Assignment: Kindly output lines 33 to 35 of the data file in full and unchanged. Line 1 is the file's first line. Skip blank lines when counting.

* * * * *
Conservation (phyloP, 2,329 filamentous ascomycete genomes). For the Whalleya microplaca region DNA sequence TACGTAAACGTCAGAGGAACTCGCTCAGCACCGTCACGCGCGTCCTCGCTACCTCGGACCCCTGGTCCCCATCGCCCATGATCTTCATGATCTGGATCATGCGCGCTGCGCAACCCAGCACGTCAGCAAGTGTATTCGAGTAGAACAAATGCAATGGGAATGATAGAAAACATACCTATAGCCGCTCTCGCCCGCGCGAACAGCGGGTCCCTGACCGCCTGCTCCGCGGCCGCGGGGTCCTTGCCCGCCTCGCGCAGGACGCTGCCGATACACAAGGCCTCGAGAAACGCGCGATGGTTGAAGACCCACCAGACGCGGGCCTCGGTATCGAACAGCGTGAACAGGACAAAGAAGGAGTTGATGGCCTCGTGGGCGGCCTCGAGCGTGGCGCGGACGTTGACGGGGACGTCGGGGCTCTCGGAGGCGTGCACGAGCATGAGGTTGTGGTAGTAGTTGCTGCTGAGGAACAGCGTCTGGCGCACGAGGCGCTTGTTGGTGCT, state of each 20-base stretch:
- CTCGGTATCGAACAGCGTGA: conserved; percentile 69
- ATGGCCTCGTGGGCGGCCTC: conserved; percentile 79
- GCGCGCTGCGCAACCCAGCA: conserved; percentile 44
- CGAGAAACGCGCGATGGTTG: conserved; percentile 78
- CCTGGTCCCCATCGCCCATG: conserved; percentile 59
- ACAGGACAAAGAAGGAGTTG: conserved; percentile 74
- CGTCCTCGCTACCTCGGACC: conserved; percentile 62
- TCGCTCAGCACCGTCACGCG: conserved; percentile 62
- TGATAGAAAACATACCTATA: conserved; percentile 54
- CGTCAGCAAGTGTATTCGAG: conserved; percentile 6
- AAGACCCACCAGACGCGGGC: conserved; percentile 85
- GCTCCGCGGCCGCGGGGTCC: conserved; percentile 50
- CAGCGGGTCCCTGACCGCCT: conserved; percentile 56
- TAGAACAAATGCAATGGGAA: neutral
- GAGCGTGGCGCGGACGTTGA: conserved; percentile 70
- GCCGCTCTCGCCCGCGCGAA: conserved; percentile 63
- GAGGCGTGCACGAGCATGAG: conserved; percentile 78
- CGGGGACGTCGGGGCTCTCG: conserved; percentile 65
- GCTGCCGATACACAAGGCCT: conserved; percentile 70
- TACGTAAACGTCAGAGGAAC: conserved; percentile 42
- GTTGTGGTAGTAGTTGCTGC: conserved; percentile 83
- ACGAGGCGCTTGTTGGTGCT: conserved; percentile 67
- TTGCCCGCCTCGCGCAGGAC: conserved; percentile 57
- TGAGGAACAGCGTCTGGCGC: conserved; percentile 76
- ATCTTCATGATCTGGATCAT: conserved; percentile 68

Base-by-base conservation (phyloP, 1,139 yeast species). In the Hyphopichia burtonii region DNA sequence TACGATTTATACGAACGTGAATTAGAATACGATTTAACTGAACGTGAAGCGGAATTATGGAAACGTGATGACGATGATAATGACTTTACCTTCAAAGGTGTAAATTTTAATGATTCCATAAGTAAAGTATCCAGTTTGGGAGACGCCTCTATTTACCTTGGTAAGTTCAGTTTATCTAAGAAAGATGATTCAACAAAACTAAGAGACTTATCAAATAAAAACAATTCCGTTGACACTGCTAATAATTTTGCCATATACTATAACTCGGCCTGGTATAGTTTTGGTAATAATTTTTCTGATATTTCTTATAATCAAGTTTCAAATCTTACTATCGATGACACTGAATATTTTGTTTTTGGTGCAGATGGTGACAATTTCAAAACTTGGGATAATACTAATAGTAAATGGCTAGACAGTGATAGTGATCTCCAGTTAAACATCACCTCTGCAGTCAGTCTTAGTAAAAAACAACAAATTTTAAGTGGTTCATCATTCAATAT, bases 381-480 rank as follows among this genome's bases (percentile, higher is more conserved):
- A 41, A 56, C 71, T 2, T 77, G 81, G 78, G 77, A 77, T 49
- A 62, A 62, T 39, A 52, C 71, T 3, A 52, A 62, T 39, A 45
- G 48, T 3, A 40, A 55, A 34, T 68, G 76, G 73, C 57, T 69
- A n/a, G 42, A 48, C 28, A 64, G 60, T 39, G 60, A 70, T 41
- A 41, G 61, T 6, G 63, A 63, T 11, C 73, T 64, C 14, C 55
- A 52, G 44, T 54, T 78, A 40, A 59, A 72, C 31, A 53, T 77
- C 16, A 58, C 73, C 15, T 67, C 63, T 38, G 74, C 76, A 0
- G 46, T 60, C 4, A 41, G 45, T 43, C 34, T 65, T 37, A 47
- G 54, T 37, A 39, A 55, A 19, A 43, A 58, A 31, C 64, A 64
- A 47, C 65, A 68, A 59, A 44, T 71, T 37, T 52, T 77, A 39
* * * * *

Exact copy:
- A 52, G 44, T 54, T 78, A 40, A 59, A 72, C 31, A 53, T 77
- C 16, A 58, C 73, C 15, T 67, C 63, T 38, G 74, C 76, A 0
- G 46, T 60, C 4, A 41, G 45, T 43, C 34, T 65, T 37, A 47